For those of you keeping track of trends in alliteration, note that Dutch disease is out and polluter pay is in.
By Aaron Wherry - Thursday, May 17, 2012 at 9:00 AM - 0 Comments
The NDP leader is scolded by Saskatchewan Premier Brad Wall.
“Here’s someone who wants to be a national leader, who, for the sake of politics, I think, would risk the economic advantage of the country,” Wall said. ”I work for the people of Saskatchewan and if Mr. Mulcair is wondering for whom I am a messenger, I am a messenger for the people of Saskatchewan and for the economic interests of this province.”
And dismissed by B.C. Finance Minister Kevin Falcon.
“Of course not. The prime minister or the finance minister has never phoned me to suggest what we should be saying about ignorant comments that a national leader may say,” he said. “I’m just telling you exactly what I think about those comments. When I read them, at the time, I was shaking my head. I just could not believe it,” he added.
Alberta Premier Alison Redford expands on her concerns via Facebook.
His claims about unregulated development and disregard for the environment are false. I would also like to make it clear to Mr. Mulcair that as Premier of Alberta I expect that someone would have the courtesy to properly inform themselves rather than making disparaging comments about Alberta.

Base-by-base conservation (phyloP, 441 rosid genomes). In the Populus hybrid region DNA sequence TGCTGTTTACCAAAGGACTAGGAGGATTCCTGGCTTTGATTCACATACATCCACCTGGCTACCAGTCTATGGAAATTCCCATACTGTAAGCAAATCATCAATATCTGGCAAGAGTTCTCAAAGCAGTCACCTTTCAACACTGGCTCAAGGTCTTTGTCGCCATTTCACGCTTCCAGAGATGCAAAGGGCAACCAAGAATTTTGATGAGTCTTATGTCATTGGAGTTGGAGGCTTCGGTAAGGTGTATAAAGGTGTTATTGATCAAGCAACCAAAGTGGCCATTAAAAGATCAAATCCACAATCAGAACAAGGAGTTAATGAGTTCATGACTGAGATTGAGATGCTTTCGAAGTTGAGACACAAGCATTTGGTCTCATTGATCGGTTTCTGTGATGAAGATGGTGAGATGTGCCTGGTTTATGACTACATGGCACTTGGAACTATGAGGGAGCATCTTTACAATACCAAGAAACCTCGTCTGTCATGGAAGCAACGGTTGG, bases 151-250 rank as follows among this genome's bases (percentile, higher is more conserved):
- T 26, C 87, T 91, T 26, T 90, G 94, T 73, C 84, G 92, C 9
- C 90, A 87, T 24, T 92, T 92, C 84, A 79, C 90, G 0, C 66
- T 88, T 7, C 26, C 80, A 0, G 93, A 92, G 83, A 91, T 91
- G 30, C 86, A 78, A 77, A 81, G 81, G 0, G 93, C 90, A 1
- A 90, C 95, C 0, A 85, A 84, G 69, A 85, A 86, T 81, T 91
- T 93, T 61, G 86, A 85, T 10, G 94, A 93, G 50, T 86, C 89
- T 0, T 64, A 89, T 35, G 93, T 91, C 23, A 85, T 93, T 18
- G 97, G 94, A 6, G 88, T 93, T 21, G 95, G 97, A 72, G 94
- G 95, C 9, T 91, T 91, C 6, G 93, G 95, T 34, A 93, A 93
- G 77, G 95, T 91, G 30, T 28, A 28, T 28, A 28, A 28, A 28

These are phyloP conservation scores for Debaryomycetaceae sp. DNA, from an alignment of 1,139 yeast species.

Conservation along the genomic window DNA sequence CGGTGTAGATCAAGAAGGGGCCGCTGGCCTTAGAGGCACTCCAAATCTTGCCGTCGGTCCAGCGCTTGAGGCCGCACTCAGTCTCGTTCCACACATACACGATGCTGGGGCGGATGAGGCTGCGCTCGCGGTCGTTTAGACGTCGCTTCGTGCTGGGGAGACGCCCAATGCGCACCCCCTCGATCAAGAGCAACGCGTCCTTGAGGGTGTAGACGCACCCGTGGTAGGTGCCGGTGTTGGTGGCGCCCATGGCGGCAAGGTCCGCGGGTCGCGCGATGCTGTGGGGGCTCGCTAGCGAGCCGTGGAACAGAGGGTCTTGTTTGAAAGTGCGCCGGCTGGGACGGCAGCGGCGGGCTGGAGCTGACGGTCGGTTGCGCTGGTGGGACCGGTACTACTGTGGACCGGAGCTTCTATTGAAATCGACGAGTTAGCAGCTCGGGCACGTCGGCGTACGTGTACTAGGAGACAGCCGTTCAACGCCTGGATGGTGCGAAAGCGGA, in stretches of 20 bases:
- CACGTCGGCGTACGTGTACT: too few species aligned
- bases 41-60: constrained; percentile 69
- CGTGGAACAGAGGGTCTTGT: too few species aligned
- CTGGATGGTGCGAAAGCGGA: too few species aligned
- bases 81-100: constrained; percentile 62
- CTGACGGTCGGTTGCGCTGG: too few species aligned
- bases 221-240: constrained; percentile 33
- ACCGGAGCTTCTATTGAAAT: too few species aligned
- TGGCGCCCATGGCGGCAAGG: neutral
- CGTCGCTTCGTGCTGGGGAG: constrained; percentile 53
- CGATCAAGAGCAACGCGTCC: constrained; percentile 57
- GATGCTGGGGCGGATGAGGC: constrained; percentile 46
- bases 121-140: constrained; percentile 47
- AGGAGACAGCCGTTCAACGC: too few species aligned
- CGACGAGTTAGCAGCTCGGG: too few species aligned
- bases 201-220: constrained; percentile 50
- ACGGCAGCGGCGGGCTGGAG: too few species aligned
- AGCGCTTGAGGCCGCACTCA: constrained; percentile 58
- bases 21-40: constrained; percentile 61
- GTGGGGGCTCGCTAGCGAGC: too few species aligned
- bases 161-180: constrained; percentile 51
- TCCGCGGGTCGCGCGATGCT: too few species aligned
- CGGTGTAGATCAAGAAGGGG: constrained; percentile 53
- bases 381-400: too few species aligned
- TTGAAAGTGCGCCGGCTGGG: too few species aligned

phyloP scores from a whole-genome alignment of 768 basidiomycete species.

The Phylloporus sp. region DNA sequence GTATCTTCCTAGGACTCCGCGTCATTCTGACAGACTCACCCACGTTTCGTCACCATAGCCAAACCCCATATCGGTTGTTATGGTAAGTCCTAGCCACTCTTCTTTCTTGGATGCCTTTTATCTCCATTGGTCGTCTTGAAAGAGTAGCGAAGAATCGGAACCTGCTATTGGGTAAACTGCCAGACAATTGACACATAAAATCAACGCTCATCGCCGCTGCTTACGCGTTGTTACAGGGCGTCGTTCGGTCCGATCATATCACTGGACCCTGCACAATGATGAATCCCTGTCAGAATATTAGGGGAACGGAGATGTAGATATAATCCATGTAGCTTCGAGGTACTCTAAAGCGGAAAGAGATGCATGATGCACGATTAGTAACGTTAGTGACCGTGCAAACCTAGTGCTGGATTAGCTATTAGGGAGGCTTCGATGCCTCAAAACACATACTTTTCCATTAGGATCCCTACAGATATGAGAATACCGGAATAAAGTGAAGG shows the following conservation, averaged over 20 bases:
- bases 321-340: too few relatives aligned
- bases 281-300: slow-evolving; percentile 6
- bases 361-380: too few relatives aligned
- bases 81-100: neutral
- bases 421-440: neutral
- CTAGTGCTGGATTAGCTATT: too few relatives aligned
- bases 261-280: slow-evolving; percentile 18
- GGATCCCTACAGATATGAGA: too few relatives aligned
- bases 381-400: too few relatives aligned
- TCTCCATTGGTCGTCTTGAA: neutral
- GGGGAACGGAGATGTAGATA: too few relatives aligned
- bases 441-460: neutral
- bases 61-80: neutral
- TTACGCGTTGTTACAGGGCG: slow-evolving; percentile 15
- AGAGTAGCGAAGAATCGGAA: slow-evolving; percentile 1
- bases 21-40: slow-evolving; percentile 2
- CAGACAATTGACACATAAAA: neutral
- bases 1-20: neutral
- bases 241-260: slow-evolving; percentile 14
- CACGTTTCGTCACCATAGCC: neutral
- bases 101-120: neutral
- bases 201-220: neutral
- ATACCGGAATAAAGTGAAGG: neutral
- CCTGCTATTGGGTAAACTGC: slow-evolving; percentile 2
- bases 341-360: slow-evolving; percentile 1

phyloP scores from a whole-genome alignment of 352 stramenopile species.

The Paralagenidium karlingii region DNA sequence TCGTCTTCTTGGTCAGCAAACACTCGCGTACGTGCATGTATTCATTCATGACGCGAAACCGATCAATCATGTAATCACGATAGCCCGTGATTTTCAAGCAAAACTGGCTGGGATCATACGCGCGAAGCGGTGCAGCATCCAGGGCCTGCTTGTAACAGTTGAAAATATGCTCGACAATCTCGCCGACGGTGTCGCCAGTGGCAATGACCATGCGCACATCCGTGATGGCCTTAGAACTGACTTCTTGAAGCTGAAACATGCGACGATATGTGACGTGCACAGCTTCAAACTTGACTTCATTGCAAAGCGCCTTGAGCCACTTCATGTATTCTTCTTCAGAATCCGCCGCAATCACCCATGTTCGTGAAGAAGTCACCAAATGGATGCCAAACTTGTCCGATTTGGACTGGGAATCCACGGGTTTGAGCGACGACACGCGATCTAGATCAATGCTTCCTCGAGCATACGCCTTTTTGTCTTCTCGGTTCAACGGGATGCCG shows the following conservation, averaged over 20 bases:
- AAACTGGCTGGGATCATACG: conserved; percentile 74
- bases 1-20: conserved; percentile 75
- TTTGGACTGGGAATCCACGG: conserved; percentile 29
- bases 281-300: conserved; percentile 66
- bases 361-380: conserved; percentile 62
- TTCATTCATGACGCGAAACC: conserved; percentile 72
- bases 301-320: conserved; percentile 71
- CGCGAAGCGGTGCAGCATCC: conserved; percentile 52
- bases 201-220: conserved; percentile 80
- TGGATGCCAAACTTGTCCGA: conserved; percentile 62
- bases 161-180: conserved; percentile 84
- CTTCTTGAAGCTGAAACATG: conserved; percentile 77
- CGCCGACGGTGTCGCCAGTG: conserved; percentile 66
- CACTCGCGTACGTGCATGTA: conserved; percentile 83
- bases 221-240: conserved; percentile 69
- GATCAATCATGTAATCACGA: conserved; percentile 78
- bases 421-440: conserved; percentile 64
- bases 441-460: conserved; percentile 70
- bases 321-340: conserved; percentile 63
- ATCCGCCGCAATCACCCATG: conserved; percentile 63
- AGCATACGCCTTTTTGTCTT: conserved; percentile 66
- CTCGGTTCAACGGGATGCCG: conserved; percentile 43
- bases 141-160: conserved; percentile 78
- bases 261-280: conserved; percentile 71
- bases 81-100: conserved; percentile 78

By Aaron Wherry - Wednesday, May 16, 2012 at 1:35 PM - 0 Comments
Two weeks after he made a diagnosis of Dutch disease, Thomas Mulcair is dismissing the premiers of Alberta, Saskatchewan and British Columbia and Alison Redford is tweeting her disappointment in Mr. Mulcair. As to the central economic question, the Institute for Research on Public Policy has a new report.
The results are more nuanced than conventional wisdom would suggest. Only 25 of the 80 industries (accounting for about one-quarter of total manufacturing output) show a significant negative relationship between the US-Canada exchange rate and output. The effects are most pronounced in small labour-intensive industries such as textiles and apparel. Larger industry groups such as food products, metals and machinery are much less adversely affected by the strong dollar, and these minor problems have generally been offset by strong growth in demand. Interestingly, automotive industries do not show symptoms of the Dutch disease; their weakness stems from cyclical changes in demand and lagging productivity growth.